2- The PRIMARY and most IMPORTANT purpose of charge voltage compensation (in relation to the true voltage as measured at the battery terminals) is to ensure that the battery bank receives the correct/accurate CHARGE voltage.

This is specifically when the TARGET/SETPOINT charge voltage has been achieved and is being MAINTAINED. While charging at the correct charge voltage setpoint, the charge current will always inherently be relatively consistent.

It doesn't really matter (in relation to accurate battery charging) if a slightly different voltage is momentarily reported under highly dynamic conditions and when the battery voltage is BELOW the target charge voltage. During this time the MPPT is in 'max power point' mode and trying hard to increase the the battery voltage to the setpoint voltage.

3- Sorry to say but I am still worried about your wiring (and anything along its path, such as the BMS contactor and fusing/circuit breakers), due to the apparent high resistance and voltage drop.

I think that the wiring or something in the circuit is likely undersized or has an issue - it would be good to identify the primary contributor and upgrade/fix it. This IS proportionally related to the behavior you have seen.

Your baseline example shows that you have 0.56v of voltage drop at a charge current of 26A. This means that you would have >1.0v of voltage drop at the full MPPT charge current of 50A... thats over 8% loss for a 12v system... this is huge and potentially unsafe.

If you sort this out then any lag under highly dynamic charge current conditions will be proportionally reduced.

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deandavis1 avatar image deandavis1 Mark ♦♦ commented ·

Thanks again for your reply. My thoughts on your points as follows:

1. Yes the test was performed over rapid changing sun conditions, but this is real world testing and exactly what happens when the sun goes behind or out from a could.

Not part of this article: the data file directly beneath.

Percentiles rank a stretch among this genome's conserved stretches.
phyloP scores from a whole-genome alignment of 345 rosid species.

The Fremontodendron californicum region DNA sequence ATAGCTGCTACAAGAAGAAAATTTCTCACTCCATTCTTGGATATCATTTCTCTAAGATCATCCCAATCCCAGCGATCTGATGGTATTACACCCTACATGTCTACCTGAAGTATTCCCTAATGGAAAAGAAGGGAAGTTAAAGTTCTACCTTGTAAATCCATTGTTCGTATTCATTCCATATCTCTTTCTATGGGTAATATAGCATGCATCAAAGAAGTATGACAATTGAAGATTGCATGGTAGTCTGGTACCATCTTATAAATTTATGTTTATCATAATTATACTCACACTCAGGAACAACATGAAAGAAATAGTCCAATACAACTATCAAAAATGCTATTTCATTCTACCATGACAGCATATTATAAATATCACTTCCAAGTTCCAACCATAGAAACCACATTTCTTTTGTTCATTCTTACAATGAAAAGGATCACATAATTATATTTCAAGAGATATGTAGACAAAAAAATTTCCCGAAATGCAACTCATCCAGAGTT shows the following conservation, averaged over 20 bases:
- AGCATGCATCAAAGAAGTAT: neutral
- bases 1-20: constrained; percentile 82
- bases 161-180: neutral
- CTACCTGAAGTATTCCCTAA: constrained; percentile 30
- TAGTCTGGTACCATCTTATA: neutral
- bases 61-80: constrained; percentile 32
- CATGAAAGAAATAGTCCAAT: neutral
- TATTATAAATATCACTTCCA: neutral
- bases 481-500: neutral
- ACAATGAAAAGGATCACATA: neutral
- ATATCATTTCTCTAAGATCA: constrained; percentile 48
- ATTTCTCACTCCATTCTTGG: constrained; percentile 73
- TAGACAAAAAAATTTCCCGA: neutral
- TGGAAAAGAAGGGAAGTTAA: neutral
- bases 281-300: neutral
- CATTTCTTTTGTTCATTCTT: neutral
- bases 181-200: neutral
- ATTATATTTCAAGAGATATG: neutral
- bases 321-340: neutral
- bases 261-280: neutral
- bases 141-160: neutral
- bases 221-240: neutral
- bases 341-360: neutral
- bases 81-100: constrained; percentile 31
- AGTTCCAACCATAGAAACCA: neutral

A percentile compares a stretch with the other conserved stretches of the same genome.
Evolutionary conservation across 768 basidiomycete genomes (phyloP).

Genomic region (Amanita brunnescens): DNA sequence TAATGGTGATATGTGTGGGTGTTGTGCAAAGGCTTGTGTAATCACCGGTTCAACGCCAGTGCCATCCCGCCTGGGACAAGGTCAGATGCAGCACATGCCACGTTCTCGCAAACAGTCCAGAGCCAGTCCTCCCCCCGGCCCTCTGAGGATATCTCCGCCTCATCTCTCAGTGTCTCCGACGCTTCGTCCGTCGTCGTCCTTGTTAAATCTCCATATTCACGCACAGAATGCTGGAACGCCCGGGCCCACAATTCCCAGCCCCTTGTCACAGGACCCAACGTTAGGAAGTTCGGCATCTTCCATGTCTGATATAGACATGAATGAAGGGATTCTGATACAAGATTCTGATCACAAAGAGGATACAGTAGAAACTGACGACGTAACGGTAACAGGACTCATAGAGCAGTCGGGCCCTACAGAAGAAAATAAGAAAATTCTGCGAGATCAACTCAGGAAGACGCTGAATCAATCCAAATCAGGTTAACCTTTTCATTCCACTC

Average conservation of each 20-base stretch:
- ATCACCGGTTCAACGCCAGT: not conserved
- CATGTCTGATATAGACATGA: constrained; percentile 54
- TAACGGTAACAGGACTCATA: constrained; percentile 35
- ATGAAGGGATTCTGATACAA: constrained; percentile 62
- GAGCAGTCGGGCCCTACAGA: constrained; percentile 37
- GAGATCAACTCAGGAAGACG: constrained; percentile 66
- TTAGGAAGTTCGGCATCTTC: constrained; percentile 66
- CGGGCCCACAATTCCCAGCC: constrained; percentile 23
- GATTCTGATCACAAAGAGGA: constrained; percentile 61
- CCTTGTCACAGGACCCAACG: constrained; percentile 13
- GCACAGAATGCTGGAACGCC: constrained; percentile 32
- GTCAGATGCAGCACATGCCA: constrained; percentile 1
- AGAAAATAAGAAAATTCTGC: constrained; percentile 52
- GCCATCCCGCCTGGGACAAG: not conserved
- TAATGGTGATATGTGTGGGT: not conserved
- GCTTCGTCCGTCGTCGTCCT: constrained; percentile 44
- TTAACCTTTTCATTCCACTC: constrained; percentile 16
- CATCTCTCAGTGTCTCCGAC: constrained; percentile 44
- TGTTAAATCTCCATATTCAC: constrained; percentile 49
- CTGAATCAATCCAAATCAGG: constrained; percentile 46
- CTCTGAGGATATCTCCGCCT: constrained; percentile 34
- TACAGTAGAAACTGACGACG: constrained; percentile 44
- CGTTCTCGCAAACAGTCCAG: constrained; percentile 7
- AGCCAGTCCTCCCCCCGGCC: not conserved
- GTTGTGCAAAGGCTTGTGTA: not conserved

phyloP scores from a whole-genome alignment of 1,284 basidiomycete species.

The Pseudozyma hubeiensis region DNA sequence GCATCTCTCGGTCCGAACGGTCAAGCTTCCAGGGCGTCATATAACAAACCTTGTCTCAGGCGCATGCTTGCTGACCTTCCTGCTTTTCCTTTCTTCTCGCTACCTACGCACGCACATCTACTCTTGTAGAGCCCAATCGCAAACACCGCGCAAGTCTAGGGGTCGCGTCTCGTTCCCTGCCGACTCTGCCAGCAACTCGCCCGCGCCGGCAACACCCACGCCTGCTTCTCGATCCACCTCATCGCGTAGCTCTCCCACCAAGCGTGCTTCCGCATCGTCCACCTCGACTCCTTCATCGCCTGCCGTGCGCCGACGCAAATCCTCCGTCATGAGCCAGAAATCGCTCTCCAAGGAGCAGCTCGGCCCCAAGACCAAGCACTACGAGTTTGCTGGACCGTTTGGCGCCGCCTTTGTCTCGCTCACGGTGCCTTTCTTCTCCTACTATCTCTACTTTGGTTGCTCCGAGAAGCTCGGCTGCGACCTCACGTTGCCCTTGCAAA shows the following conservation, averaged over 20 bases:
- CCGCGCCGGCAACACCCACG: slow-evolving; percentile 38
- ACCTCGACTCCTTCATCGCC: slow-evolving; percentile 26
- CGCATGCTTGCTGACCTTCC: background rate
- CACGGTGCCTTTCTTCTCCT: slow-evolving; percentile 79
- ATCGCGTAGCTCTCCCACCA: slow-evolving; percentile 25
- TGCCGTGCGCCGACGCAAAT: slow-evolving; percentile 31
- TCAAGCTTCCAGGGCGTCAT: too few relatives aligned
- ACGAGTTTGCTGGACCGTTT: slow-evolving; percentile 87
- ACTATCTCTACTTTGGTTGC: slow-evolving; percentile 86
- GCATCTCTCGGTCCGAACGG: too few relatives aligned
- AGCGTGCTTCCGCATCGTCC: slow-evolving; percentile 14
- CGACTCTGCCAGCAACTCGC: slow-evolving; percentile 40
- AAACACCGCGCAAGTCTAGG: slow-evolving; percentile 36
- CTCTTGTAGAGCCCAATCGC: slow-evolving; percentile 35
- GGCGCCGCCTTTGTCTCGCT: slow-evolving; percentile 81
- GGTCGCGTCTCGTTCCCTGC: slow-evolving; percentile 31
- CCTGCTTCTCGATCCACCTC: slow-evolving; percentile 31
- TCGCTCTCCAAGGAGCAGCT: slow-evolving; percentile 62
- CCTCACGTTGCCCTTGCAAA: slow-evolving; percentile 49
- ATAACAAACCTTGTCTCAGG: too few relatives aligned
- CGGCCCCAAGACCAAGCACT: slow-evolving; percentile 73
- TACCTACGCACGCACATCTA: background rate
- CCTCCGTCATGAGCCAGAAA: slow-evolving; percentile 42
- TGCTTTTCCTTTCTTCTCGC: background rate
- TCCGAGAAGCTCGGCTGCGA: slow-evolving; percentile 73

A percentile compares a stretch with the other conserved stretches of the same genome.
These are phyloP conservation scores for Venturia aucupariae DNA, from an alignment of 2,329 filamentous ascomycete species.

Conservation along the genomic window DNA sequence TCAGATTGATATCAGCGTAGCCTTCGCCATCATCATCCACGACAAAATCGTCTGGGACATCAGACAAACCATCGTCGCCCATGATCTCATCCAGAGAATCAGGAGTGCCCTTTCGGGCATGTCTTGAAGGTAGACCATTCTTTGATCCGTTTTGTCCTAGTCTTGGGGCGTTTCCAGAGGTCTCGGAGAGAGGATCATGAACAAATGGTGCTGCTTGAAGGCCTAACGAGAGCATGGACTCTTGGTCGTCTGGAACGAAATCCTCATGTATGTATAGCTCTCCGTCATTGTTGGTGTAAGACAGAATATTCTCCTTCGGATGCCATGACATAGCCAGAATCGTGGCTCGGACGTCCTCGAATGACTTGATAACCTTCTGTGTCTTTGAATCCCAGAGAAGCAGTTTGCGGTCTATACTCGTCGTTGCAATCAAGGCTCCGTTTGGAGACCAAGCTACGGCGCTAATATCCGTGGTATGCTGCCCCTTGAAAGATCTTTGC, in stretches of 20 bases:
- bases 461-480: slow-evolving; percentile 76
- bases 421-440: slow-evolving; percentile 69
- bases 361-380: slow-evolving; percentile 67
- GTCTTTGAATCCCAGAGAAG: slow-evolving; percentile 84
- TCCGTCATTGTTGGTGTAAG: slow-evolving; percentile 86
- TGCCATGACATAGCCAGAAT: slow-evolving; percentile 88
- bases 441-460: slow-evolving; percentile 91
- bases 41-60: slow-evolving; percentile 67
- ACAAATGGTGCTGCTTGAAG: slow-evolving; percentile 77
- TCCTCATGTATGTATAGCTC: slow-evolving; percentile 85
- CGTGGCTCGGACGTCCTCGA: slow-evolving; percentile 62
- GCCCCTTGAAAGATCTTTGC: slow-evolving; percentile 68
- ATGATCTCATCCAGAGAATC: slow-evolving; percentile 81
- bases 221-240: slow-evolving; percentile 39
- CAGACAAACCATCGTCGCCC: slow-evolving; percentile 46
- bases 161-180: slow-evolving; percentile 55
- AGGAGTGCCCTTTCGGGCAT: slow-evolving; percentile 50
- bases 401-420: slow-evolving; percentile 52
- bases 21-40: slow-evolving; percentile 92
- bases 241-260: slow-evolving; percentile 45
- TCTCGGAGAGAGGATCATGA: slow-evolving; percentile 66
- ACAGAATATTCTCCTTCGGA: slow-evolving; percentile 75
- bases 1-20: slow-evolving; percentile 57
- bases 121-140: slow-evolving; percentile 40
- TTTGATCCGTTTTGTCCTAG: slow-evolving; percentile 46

The whole point of voltage sensing is to calculate the resistance by applying ohms law (V=IR). Once it has established resistance and there is no change there is no need for damping. What you have said implies Victron are deliberately using the voltage value and applying a lag while the constant of resistance is not being used. Monitoring voltage should be done as a final "safety check".

2. "Primary and most important purpose of charge voltage compensation... is to achieve... setpoints..." does not mean the system can be incompetent the rest of the time. Accurate reporting is also necessary and quite frankly the system is failing to properly achieve set points under some real world conditions because of this poor performance. This is exactly the reason I found this problem because I observed the system in float when it shouldn't have been. At this time it spent an hour in float in a day when the batteries only reached 80%. This is unacceptable.

3. I do agree that there is room for improvement to reduce resistance in my installation and this is the topic of my current project. Of which installing Victron charging was the first step. However. you cant argue with the science here. If connections are tight and resistance is constant (which I've proven) then the Victron element is the PRIMARY and most IMPORTANT part of the system failing ;) and needs to be addressed first.

4. (This point not covered in your reply). I have mentioned the following several times to Victron and included it in my results. It would be nice to get Victron's position on this: